This article is all about how to use fusible adhesive to apply appliques to your projects. Why would you add appliques to a project? Appliques may be a part of the design element or strictly embellishment. This tutorial will cover:
- Choosing an applique design
- Materials needed
- Transferring the design to fusible adhesive
- Adhering the fusible adhesive design to fabric to create the applique
- Adhering the newly created applique to the project
- Finishing touches
Choosing an applique design
There are numerous projects which can utilize the applique technique: quilts, bags, pillows, clothing, baby items, etc. In this article we will cover fusible adhesive applique. Let me mention, you can applique without the adhesive by turning under a 1/4″ seam allowance, pining it and hand stitching it or machine stitch it to the project. Also, if you are fortunate to own a machine that has an embroidery module, you can use it to add applique to your project.
Choosing an applique for your project needs some thought. Are you new to this technique? Then stick to simple, broad designs. I like to start students out with letters. They are great to personalize an item and fairly easy to do. Look for broad simple lines and avoid skinny cursive designs. Check out my letter templates. You can download them free from my shop.
- Fusible adhesive (Pellon 805 Wonder Under paper-backed fusible web)
- Printed applique design template
- Fabric to use as the applique and a project to adhere new applique to
- Light source – Lightbox or window
- Tracing pencil or pen
- Iron, ironing board & pressing cloth
- Embroidery Stabilizer (Sulky’s Stiffy tear away stabilizer)
Fusible adhesive I use most is Pellon’s 805 Wonder Under paper-backed fusible web. There are other good fusibles on the market. I just happen to have this one in my stash, so I use it.
The tear away stabilizer I use most is Sulky’s Stiffy tear away stabilizer. As with fusible adhesives, there are several stabilizers on the market. I happen to have Sulky’s in my stash.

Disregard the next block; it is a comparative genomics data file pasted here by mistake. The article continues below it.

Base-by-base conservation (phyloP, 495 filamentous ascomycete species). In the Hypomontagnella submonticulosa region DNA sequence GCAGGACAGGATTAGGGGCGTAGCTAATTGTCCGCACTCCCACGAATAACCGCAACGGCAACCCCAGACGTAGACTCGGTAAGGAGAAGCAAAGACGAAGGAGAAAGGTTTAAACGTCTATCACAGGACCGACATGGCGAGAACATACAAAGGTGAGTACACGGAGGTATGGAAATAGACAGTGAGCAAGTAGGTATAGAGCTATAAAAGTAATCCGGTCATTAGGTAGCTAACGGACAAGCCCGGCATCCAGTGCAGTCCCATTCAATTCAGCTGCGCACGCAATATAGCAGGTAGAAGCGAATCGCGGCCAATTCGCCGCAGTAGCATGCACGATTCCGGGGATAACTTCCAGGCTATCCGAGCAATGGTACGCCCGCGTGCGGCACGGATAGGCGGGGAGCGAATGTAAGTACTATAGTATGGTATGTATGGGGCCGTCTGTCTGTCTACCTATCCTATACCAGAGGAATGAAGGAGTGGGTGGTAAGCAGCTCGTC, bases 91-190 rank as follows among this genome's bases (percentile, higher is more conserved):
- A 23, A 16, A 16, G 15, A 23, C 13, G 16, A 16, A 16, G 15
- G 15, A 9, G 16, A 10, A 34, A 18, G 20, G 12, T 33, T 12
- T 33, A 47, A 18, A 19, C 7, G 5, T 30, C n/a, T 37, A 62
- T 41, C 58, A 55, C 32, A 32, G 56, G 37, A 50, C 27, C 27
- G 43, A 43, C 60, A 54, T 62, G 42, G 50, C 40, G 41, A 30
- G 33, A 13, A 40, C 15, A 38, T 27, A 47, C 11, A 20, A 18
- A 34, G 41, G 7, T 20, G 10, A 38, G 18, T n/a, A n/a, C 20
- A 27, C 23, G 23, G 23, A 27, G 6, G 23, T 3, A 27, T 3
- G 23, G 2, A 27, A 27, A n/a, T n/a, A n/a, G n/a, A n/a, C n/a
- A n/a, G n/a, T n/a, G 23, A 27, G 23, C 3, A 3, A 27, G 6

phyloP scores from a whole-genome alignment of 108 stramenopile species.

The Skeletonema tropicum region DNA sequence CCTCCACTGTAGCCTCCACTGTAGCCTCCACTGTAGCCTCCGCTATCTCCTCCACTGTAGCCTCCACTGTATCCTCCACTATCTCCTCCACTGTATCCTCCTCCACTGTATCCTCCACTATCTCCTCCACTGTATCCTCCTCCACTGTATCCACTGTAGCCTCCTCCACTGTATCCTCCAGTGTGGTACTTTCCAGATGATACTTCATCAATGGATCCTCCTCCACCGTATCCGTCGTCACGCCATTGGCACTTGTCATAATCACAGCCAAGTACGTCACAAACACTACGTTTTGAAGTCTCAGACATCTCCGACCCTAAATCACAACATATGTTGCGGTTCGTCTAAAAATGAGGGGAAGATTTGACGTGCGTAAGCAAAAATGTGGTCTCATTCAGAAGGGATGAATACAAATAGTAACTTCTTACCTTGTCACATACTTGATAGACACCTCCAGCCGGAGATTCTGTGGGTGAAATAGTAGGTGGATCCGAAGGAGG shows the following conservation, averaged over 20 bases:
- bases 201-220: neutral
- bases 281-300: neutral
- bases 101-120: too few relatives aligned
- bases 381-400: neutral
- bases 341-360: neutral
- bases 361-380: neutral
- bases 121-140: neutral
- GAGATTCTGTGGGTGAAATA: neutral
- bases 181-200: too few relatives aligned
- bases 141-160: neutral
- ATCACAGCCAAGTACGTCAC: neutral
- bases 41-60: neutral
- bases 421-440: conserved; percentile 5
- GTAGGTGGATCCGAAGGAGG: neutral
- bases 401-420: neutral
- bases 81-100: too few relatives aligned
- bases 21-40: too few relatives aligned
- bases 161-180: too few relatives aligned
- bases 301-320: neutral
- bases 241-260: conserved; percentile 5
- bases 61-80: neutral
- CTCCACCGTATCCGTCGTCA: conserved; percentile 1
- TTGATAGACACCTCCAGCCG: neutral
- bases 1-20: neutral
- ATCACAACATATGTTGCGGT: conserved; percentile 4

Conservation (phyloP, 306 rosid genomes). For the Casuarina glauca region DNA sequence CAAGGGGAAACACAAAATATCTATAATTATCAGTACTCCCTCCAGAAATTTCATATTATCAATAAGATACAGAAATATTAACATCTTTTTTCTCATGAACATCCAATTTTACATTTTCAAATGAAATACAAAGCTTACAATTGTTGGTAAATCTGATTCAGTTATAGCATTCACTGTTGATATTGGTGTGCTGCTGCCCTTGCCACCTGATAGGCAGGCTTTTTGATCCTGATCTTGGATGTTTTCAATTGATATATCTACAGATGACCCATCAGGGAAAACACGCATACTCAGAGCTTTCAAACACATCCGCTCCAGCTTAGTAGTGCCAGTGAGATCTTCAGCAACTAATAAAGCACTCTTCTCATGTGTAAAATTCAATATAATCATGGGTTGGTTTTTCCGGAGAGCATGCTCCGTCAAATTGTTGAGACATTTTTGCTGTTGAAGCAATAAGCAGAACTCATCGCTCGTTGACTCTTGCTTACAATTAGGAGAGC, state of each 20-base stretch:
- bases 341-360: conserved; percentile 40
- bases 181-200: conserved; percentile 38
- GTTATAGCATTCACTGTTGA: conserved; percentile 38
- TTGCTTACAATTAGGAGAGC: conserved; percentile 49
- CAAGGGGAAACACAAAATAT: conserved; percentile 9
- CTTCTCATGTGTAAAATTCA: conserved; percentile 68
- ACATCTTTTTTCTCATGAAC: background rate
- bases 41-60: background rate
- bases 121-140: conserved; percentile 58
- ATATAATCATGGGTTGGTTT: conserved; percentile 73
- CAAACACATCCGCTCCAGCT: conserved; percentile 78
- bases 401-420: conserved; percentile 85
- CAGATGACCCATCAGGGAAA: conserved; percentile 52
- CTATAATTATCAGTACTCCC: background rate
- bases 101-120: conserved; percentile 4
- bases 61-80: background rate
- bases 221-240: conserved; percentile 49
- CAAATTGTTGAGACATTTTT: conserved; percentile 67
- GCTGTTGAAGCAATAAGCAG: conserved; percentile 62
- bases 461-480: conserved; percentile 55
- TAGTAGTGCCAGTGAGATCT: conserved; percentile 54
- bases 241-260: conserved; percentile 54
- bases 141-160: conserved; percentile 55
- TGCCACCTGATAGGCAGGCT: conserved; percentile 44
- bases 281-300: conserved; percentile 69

Transferring the design to fusible adhesive
Trace letter onto the paper side (not the webbing side) of the fusible webbing. Remember to flip the letter and trace the mirror image. Using a lightbox or window is helpful. As you can see in the picture below, I use my window for backlighting my design for tracing. If you plan to do a lot of appliquing in the future, you may want to consider purchasing a lightbox.
Once you have the design traced, cut around it leaving 1/4” or more just to have a little extra wiggle room.
Adhering the fusible adhesive design to fabric to create the applique
Arrange the letter on the wrong side of fabric selected for the letters. Remember to place them with the grain unless that does not bother you. Iron onto fabric according to directions from the webbing you are using.
In my example, just for fun, I used a circle background for my applique design to be adhered to. I can later add this “patch” to a project such as a bag or pillow. Cutting circles is a breeze using the Easy Circle Cut ruler shown here by EZ Quilting.
Adhering the newly created applique to the project
Once the adhesive is cooled, cut out letters following the traced lines. Carefully pull off paper. There will be a thin layer of adhesive remaining on the back of the letter applique. Arrange applique (webbing down) on project. Once you are happy with the placement, pin to background and iron applique onto project according to fusible directions.
Now you are ready for the finishing touch – to sew around the letters. You can do this by hand or by machine. I use a specialty stitch on my sewing machine. It’s a triple stitch blanket stitch. If you don’t have this stitch maybe there is another one on your machine you would like to use. Experiment and play on scrap fabric to determine your stitch design, stitch width and stitch length. Please note, there is no shame in using a zig zag stitch.
IMPORTANT – if you are using lightweight fabric such as quilting cotton as I did for the background fabric, you will have better finished results by using a stabilizer on the underside. I like to use Sulky’s Stiffy – a medium weight, crisp, firm, tear-away stabilizer. It prevents tunneling, distorting of stitches and puckering of fabric. Once you are finished stitching, simply tear it away and you have a professionally finished project. If your project is a stiff canvas this tear away stabilizer may not be needed.
There you have it! You have just used fusible adhesive to apply an applique to your project. What are you going to do next? Check out this project “Personalized Jelly Roll Blanket.” (Link coming soon)
Entrepreneurship flows in Sonya’s blood. Some businesses include an artistic rubber stamp manufacturing business, opening and running a bed & breakfast, having a fabric and yarn shop, and currently growing her professional longarm quilting business. As a serial entrepreneur, she loves to mentor and coach small businesses. She misses farm life, loves to travel, and enjoys her husband, children, their spouses, and of course the grandkids.